washingtonpost.com
For Congress in Maryland
Our choices: two worthy incumbents and one fresh face

Wednesday, August 30, 2006

REP. ALBERT R. WYNN has represented Maryland's 4th Congressional District since 1993, and in that time he has never faced a serious challenger. This year, in Donna Edwards , he does. Ms. Edwards, a lawyer and foundation executive with a distinguished record of civic activism, is Mr. Wynn's opponent in the Sept. 12 Democratic primary. Tough, articulate and knowledgeable, she is one of the smartest and most impressive newcomers in Maryland politics.

The 4th District, comprising parts of Prince George's and Montgomery counties, is heavily Democratic, a profile that meshes with Ms. Edwards's long involvement in liberal causes. She has championed a higher minimum wage, campaign finance reform and an array of environmental issues, and she fought for legislation to curtail domestic violence. Locally, she was an ardent opponent of National Harbor, the multibillion-dollar development underway in Prince George's, but she came around to supporting it when she was satisfied that it would include a balance of commercial, entertainment and residential components. Her assent removed one of the project's last major hurdles -- a fact that testifies both to her skill as an advocate and her openness to reasonable compromise.

Ms. Edwards worked for Mr. Wynn as a clerk in the 1980s, when he served in the Maryland House of Delegates. Initially she backed him for Congress, but since then, she says, Mr. Wynn has betrayed the principles that first got him elected. In making that point in a debate with Mr. Wynn this month, she left him out of sorts and on the defensive.

No wonder. As we've noted in the past, Mr. Wynn has often seemed more involved in playing the role of a kingmaker in Prince George's than in his duties in Congress. On key federal issues, he has cast himself as the most bipartisan member of Maryland's congressional delegation. That's great in theory, but too often his votes have been at odds with good government and the interests of his constituents. He has backed the estate tax repeal, a measure that benefits the richest Americans at the expense of the poor and middle class. He supported the Bush administration's energy bill in 2003, offering subsidies to oil and gas companies even as they were headed toward record profits. He has flip-flopped on fuel efficiency standards and opposed campaign finance reform. And he has tried to clear the way for casino gambling in Prince George's. All in all, it is a lackluster record.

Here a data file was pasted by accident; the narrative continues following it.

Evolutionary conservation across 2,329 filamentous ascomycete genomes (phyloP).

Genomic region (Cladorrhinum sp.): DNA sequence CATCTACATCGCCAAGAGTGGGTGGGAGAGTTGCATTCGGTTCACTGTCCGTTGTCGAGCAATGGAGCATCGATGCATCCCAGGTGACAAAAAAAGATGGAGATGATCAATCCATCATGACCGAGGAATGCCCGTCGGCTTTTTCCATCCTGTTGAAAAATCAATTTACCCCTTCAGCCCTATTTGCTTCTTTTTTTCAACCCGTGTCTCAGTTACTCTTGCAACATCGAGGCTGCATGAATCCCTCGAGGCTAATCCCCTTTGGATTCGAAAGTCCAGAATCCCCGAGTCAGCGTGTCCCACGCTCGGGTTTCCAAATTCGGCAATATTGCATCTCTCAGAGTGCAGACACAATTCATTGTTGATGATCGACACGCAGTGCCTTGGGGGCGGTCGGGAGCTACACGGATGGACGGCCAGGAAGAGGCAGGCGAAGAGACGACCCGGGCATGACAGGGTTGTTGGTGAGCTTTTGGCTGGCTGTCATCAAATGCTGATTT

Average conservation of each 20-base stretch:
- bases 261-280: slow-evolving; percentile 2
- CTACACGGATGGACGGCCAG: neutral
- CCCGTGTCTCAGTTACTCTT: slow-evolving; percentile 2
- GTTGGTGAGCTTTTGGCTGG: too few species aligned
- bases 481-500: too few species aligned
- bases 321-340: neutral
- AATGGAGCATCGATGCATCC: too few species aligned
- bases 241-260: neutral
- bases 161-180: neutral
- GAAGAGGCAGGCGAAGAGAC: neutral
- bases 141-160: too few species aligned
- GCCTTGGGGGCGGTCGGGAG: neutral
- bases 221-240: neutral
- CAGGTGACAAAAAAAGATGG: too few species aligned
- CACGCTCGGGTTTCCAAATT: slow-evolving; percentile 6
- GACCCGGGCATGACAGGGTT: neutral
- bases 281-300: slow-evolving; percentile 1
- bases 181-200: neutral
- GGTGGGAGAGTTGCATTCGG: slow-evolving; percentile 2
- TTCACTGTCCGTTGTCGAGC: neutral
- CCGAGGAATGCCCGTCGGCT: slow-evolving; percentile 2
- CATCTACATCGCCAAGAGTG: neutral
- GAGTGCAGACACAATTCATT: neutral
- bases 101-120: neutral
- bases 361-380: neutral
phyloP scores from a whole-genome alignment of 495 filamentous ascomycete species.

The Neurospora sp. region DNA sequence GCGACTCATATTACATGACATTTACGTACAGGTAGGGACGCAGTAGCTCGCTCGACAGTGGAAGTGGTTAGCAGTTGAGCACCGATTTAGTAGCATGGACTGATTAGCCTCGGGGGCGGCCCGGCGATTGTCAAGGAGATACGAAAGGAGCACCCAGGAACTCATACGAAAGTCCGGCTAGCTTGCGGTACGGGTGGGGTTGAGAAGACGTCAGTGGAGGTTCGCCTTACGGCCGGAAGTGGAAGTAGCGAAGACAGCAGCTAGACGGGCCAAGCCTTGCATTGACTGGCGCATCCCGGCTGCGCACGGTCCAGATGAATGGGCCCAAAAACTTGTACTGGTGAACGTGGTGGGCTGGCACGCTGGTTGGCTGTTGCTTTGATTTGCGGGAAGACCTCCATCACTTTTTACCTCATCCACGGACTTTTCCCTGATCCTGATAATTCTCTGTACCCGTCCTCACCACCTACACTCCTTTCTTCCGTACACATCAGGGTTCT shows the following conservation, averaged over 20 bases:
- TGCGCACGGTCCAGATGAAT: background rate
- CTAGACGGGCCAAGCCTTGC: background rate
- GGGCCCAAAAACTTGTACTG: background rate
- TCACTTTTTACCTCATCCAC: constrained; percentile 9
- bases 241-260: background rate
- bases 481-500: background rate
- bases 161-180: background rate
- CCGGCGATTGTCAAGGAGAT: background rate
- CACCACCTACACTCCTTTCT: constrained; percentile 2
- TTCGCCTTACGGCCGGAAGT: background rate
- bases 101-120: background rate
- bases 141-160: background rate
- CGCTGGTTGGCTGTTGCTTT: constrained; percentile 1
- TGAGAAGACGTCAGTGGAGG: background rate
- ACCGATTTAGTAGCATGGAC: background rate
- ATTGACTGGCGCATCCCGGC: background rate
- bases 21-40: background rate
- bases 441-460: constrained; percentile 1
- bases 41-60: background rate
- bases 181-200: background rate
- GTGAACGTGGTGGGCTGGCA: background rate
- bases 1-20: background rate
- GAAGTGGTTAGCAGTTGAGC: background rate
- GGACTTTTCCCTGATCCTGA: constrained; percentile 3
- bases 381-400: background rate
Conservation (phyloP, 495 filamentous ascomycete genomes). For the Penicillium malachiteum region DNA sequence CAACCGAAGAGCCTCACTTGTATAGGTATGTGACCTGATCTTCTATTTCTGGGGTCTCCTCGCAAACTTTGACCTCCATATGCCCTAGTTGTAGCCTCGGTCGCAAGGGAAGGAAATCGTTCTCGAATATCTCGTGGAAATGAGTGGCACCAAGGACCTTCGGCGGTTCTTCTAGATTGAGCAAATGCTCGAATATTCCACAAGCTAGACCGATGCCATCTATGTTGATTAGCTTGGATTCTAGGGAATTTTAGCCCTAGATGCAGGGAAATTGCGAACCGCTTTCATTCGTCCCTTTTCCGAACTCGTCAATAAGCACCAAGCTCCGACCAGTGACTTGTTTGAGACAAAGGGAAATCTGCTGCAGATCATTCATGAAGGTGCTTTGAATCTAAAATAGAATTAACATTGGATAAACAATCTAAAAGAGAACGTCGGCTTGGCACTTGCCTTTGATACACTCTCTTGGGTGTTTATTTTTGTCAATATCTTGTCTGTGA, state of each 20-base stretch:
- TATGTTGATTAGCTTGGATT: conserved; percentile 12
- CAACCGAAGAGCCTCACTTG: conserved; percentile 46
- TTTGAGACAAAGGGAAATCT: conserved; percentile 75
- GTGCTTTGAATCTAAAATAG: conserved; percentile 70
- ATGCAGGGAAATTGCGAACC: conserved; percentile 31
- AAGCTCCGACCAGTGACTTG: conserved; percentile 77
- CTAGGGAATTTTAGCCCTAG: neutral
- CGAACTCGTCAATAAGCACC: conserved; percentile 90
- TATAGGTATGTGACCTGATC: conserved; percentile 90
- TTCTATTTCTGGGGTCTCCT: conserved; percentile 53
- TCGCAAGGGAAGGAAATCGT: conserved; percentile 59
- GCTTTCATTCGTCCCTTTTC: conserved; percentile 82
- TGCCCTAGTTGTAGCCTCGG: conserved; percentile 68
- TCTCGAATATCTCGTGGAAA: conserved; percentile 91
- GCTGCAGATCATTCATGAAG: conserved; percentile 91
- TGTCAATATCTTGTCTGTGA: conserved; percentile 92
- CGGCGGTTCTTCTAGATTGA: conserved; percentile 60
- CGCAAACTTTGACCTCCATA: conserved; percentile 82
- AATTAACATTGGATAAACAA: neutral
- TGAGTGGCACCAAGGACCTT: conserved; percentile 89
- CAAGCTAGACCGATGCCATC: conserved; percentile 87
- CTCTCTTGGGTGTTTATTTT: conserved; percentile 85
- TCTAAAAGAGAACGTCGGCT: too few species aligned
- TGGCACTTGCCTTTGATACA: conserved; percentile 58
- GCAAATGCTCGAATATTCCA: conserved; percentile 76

On the war in Iraq, Ms. Edwards has scored points by attacking Mr. Wynn as Maryland's Joseph I. Lieberman -- a supporter of the war portrayed as too close to the Bush administration. Mr. Wynn backed the war at the outset, but he has since recanted, saying he was misled by bad intelligence. More to the point of today's debate, both candidates are calling for a U.S. withdrawal, a scenario that we believe would leave chaos in its wake.

Mr. Wynn insists he has been a successful pork-barrel politician; we suspect Ms. Edwards, razor-sharp and relentless, would be at least as effective. We disagree with her on some important issues, but we are convinced she would be the more forceful, principled and effective representative. And while her insurgent candidacy is an uphill battle, it should put Mr. Wynn on notice that voters expect quality representation in Congress, not just a local political boss.

In Maryland's 8th Congressional District, two-term incumbent Rep. Chris Van Hollen , who has earned respect for his intellect and attention to legislative detail, faces only token opposition in the Democratic primary; he has earned reelection. In the 5th District, Rep. Steny H. Hoyer is in a cakewalk to winning his 14th term in Congress; currently the minority whip, he could play a major leadership role if the Democrats retake control of the House.

View all comments that have been posted about this article.

© 2006 The Washington Post Company